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Characterization of oil shale kerogen and organic residues remaining in postpyrolysis spent shale is critical to the understanding of the oil generation process and approaches to dealing with issues related to spent shale. The chemical structure of organic matter in raw oil shale and spent shale samples was examined in this study using advanced solid-state 13C nuclear magnetic resonance (NMR) spectroscopy. Oil shale was collected from Mahogany zone outcrops in the Piceance Basin. Five samples were analyzed: (1) raw oil shale, (2) isolated kerogen, (3) oil shale extracted with chloroform, (4) oil shale retorted in an open system at 500degC to mimic surface retorting, and (5) oil shale retorted in a closed system at 360degC to simulate in-situ retorting. The NMR methods applied included quantitative direct polarization with magic-angle spinning at 13 kHz, cross polarization with total sideband suppression, dipolar dephasing, CHn selection, 13C chemical shift anisotropy filtering, and 1H-13C long-range recoupled dipolar dephasing. The NMR results showed that, relative to the raw oil shale, (1) bitumen extraction and kerogen isolation by demineralization removed some oxygen-containing and alkyl moieties; (2) unpyrolyzed samples had low aromatic condensation; (3) oil shale pyrolysis removed aliphatic moieties, leaving behind residues enriched in aromatic carbon; and (4) oil shale retorted in an open system at 500degC contained larger aromatic clusters and more protonated aromatic moieties than oil shale retorted in a closed system at 360degC, which contained more total aromatic carbon with a wide range of cluster sizes.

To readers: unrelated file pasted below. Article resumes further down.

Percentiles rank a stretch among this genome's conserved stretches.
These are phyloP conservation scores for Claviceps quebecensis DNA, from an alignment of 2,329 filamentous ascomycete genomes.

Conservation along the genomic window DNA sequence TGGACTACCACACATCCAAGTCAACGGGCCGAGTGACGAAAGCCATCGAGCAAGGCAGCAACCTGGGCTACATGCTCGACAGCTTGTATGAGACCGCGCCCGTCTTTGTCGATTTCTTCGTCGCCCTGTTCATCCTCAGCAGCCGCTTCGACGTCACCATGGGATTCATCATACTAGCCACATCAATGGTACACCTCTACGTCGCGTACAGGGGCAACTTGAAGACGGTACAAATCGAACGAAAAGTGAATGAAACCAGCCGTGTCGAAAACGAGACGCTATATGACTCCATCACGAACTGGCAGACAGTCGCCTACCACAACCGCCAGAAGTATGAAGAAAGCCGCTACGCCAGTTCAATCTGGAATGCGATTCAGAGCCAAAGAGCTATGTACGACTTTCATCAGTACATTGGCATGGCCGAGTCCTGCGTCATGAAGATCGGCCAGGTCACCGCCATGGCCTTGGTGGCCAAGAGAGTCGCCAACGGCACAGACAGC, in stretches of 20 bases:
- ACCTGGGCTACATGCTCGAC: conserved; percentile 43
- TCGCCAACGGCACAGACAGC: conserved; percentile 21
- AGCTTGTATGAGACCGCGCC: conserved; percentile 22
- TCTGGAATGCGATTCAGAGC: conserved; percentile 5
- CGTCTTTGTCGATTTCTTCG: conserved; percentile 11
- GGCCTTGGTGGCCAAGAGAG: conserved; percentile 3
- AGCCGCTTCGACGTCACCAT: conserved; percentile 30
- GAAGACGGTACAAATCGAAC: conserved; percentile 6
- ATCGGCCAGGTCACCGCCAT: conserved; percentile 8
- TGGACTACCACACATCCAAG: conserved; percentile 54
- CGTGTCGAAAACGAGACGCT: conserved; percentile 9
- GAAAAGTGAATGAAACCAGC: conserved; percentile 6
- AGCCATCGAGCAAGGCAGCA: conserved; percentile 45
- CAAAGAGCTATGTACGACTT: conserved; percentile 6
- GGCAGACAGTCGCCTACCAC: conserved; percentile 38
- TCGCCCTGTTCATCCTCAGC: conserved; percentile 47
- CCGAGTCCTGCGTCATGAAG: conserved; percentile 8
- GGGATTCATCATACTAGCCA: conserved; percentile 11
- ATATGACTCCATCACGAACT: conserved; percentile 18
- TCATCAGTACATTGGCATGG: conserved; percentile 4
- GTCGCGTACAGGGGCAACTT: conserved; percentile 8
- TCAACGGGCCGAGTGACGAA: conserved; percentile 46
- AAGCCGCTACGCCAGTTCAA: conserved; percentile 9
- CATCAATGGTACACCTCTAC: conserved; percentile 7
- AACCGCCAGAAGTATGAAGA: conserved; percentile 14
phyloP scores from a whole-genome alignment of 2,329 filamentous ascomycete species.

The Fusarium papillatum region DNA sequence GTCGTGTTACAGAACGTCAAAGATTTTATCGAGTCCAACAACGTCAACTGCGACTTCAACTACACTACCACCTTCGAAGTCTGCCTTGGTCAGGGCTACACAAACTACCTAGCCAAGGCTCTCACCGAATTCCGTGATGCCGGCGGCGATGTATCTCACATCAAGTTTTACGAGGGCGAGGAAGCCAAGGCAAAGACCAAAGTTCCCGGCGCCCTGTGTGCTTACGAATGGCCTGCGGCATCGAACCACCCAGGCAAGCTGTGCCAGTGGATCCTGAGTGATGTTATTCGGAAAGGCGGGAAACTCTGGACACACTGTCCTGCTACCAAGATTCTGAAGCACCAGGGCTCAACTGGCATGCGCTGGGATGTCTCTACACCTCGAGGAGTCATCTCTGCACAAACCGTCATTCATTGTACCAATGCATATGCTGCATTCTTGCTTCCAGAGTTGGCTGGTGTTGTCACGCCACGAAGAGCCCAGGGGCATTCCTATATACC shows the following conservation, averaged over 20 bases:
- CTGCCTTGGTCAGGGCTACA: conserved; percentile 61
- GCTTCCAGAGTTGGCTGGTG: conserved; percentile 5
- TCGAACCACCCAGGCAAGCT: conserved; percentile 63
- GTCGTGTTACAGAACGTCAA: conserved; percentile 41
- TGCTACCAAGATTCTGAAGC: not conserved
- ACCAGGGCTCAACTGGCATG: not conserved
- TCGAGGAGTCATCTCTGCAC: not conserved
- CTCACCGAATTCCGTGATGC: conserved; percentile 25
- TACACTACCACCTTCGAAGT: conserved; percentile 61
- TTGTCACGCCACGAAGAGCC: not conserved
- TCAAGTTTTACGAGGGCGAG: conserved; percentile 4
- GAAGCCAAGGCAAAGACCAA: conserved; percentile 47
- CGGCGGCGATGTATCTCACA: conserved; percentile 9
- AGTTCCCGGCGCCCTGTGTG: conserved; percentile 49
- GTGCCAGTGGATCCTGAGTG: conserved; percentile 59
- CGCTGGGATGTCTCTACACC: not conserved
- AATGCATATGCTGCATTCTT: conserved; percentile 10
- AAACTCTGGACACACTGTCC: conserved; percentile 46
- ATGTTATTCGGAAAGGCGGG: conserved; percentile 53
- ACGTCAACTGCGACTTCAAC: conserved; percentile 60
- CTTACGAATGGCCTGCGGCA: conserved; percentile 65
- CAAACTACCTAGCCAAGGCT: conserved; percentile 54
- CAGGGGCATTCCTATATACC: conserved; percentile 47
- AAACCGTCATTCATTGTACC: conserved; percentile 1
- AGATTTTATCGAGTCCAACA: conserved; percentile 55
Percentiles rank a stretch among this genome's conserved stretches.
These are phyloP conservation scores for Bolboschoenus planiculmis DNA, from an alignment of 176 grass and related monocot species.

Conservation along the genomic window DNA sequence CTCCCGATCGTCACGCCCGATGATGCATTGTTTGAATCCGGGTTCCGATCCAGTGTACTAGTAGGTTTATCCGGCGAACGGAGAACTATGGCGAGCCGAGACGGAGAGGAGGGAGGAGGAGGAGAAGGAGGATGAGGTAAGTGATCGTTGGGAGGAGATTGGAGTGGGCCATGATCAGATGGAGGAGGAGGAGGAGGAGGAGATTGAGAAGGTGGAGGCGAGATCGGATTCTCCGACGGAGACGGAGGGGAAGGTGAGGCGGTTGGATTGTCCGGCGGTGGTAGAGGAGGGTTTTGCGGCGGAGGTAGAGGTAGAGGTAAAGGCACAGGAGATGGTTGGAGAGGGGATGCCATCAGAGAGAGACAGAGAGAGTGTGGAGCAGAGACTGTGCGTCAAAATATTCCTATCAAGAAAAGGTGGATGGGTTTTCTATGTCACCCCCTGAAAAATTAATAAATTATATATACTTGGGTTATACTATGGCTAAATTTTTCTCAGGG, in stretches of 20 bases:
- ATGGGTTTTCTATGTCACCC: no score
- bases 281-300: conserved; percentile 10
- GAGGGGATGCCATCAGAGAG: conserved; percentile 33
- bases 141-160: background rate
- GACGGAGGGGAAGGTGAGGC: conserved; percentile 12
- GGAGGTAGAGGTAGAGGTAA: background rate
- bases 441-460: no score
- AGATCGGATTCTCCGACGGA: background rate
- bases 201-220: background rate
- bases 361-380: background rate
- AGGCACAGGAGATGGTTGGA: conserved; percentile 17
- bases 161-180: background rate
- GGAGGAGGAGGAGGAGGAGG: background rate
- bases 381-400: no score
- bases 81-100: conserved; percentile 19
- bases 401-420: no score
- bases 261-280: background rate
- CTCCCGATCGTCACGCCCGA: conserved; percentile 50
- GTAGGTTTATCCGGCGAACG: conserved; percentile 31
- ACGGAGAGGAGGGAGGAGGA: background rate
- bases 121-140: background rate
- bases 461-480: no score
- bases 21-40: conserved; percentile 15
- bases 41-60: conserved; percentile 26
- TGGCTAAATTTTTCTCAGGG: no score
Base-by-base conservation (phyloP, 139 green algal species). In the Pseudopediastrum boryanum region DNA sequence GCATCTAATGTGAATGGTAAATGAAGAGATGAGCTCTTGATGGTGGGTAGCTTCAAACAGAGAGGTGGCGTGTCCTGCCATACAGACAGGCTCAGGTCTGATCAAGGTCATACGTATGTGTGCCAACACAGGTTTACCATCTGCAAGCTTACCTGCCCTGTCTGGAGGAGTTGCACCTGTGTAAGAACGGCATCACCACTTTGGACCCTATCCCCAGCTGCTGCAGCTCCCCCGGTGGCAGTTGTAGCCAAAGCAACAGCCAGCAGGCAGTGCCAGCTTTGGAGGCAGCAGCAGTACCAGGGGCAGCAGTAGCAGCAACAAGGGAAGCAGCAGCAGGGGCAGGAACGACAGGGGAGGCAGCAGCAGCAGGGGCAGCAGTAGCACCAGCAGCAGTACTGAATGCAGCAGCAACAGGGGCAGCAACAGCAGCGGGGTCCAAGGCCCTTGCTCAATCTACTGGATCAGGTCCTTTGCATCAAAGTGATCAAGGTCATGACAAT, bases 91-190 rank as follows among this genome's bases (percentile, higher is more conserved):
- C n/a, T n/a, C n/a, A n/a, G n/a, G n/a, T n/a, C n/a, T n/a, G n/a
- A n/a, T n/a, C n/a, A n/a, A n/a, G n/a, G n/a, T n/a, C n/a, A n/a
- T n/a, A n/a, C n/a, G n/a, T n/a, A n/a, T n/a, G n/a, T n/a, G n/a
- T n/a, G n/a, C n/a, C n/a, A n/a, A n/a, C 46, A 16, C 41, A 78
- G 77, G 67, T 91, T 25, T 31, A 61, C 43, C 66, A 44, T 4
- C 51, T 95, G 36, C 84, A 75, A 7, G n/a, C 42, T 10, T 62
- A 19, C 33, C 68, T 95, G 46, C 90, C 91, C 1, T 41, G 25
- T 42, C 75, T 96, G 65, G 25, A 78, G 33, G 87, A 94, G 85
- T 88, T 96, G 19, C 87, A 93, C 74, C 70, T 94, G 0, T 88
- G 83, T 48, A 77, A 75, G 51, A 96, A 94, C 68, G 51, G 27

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See Also: DL Abstract

Numerous studies of sediment-dispersal systems have focused on the relative role of allogenic versus autogenic controls, and their stratigraphic imprint. Advancing our understanding of these vital issues depends heavily on geochronology.